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Newark : Real Estate Advice

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  • Local Info11
  • Home Buying29
  • Home Selling4
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Activity 76
Sun Jul 16, 2017
Yoshi asked:
We are planning to buy a townhome in Freemont/Newark, CA area. The townhome has 20-30 owners and approx. 30yrs old. The downside is HOA fee of $425/mo. Also, HOA covers only roof, water…
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Mon Jul 10, 2017
Kathy Burgreen answered:
First - NEVER trust school ratings from real estate websites. You can use as a guideline but your best method is to wait outside the school in the morning or afternoon when parents drop off their kids or pick them up from school. TALK TO THE PARENTS!!!! Have either cards with your contact information or note stickers with your contact information so if parents are in a hurry, they can call you back. Just briefly explain that you're thinking of moving into the area and you want to get their opinion of how the local schools are.
If you can't wait outside the school, visit local parks, places of worship, grocery stores, etc. Most likely you will encounter parents who have kids in school and you can ask them your questions.
Next - Talk with the administrators and teachers. You can even leave your contact information with the office staff and instruct them to have somebody from the Parent Teacher organization to call you.

Having been married to a high school teacher who taught for 30 years (now retired), what makes a school great is: parent involvement, school budgets, class sizes, whether parents contribute additional funds towards their school, teacher recruitment and teacher turnover, number of students meeting and exceeding state standards, whether additional resources, courses, etc. are available, technology and does the school provide additional services.
You will notice that some schools have more than others.
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Mon Jul 3, 2017
Kathy Burgreen answered:
First, do your family a HUGE favor - buy an old home in San Jose and skip the new construction. Based on questions from Zillow's Advice forum (before Zillow shut it down) and Trulia's Advice + my experience as a realtor, here is what you DON'T know:

1. Builders know well that buyers like you LOVE brand new construction homes and each buyer that signs a contract it's money in the bank and builders view buyers as suckers which is why they get away with pricing homes above what similar older homes are selling for.
2. The purchase contract that builders use is written by lawyers to benefit them - not you. Builders never use the standard state contract that realtors use. Before you sign their contract, take it to your attorney to review and possibly change the terms to benefit you. Be prepared for the builder to use sales / bullying tactics to prevent you taking it to your attorney. Also, if any of the terms have changed, don't expect the builder to agree to it.
3. Builders need to make a profit so negotiating the sales price is out. Buyers who bring their own realtor on the first visit will typically get a break on upgrades, closing costs, fees or other items that don't affect the builder's bottom line for profits.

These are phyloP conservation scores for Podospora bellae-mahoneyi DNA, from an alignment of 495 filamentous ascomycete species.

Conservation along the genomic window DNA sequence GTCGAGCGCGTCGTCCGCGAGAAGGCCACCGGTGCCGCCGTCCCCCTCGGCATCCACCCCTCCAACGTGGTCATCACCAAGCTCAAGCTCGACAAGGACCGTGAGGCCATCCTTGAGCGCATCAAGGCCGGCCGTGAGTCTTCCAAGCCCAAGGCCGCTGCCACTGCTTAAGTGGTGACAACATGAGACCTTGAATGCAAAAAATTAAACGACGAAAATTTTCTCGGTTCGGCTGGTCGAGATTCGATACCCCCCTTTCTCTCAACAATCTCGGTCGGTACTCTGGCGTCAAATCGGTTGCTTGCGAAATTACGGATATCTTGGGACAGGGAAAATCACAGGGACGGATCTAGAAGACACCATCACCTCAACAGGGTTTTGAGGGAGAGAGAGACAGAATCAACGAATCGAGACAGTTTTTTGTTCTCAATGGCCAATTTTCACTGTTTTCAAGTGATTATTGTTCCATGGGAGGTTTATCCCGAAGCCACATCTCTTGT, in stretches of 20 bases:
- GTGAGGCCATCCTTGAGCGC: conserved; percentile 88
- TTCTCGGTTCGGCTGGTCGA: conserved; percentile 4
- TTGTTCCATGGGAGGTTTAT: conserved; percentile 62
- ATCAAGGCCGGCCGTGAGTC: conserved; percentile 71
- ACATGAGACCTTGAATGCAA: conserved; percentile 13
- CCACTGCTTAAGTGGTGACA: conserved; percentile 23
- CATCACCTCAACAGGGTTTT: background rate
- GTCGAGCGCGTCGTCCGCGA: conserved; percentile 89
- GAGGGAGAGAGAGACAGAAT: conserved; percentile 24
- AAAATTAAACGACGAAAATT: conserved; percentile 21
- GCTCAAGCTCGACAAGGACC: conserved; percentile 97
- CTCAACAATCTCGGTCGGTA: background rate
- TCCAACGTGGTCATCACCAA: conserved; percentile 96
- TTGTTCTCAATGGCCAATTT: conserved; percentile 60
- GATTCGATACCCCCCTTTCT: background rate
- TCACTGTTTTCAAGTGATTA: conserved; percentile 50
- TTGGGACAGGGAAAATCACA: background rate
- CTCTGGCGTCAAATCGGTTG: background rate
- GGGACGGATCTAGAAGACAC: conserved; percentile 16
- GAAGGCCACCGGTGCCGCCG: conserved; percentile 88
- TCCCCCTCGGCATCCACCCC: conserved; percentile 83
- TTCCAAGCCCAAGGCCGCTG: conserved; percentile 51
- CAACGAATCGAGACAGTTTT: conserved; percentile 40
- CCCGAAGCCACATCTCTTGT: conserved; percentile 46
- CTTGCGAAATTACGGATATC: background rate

4. The main reason builders will not negotiate the sales price is if one home sells for less, then every home built after that will sell for less. Therefore, the builder needs to keep the sales price high so every home is not lowered.
5. Expect dates to be ignored. You may be told when to expect completion, when to expect other things, etc. According to previous buyers who complained, the typical method of builders is delay, delay, delay.
6. Construction materials used. From the complaints, it seems builders are taking shortcuts.
7. If you need a lender - find your own lender. Lenders who are connected with the builder and working on site, will charge higher fees, higher interest rates and terms that benefit the builder.

Now about that "old" home in San Jose (or nearby)?
1. You are dealing with an individual homeowner which means they are willing to negotiate on price (in most cases).
2. You can have as many contingencies in your contract as you wish. Example: in addition to the standard home inspection, you can also add a roof inspection, insect / radon inspection, etc.
3. If you buy an older home at a good price, you can spend money doing upgrades / renovations. You will still pay much less than a new construction home.
4. You can gain equity immediately after purchase. With new construction, it takes about 4 - 5 years to gain equity. This is because new built homes are priced higher than they should be.
5. The contract will benefit you - the buyer.
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Mon May 8, 2017
Vartakanjaliv asked:
I am thinking of buying a house / condo alongside of 880 freeway in Newark. It is a new construction. Floor plan is good but the view from living room is the whole highway and the exit road.…
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Mon Apr 24, 2017
Sheryl Arndt answered:
Hello Wayne, not really as it is still a sellers market so homes are going for the market value. Do you have an agent to represent you to negotiate? Are you looking for brand new construction or available inventory?